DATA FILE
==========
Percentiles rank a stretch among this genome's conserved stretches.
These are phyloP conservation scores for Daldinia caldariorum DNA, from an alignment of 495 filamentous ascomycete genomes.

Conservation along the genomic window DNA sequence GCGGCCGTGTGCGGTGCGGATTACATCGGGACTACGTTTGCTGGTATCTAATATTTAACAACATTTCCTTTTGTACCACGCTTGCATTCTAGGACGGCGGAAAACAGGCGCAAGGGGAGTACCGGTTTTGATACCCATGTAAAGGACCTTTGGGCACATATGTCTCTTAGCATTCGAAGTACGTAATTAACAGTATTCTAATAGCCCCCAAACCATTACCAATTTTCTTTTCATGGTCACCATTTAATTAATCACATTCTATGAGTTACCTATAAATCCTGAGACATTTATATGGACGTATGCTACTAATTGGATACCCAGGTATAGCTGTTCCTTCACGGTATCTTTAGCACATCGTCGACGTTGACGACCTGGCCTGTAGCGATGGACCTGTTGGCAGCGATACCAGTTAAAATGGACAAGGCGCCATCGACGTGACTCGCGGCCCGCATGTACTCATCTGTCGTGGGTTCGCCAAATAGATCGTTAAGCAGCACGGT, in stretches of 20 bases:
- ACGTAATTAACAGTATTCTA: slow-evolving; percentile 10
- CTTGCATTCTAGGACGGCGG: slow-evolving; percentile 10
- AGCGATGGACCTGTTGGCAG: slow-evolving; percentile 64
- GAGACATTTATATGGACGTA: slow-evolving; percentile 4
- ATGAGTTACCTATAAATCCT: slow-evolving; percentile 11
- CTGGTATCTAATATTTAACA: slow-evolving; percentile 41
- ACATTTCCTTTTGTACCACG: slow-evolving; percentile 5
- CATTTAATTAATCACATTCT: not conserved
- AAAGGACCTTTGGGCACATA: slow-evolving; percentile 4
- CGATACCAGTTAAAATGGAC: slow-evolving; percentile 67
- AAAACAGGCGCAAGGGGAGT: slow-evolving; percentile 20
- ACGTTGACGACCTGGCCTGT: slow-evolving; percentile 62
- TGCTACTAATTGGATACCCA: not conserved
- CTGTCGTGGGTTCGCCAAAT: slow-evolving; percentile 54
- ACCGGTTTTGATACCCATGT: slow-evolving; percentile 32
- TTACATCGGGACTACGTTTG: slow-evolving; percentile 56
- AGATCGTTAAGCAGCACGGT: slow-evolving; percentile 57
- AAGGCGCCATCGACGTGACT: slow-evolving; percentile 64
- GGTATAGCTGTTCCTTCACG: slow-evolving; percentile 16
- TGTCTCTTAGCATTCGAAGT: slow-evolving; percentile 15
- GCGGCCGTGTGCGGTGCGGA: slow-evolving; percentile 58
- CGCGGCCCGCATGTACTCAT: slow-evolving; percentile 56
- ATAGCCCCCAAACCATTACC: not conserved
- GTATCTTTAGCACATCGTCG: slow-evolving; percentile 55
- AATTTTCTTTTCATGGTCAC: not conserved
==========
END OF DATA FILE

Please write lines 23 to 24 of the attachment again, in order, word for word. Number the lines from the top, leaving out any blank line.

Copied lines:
- TGTCTCTTAGCATTCGAAGT: slow-evolving; percentile 15
- GCGGCCGTGTGCGGTGCGGA: slow-evolving; percentile 58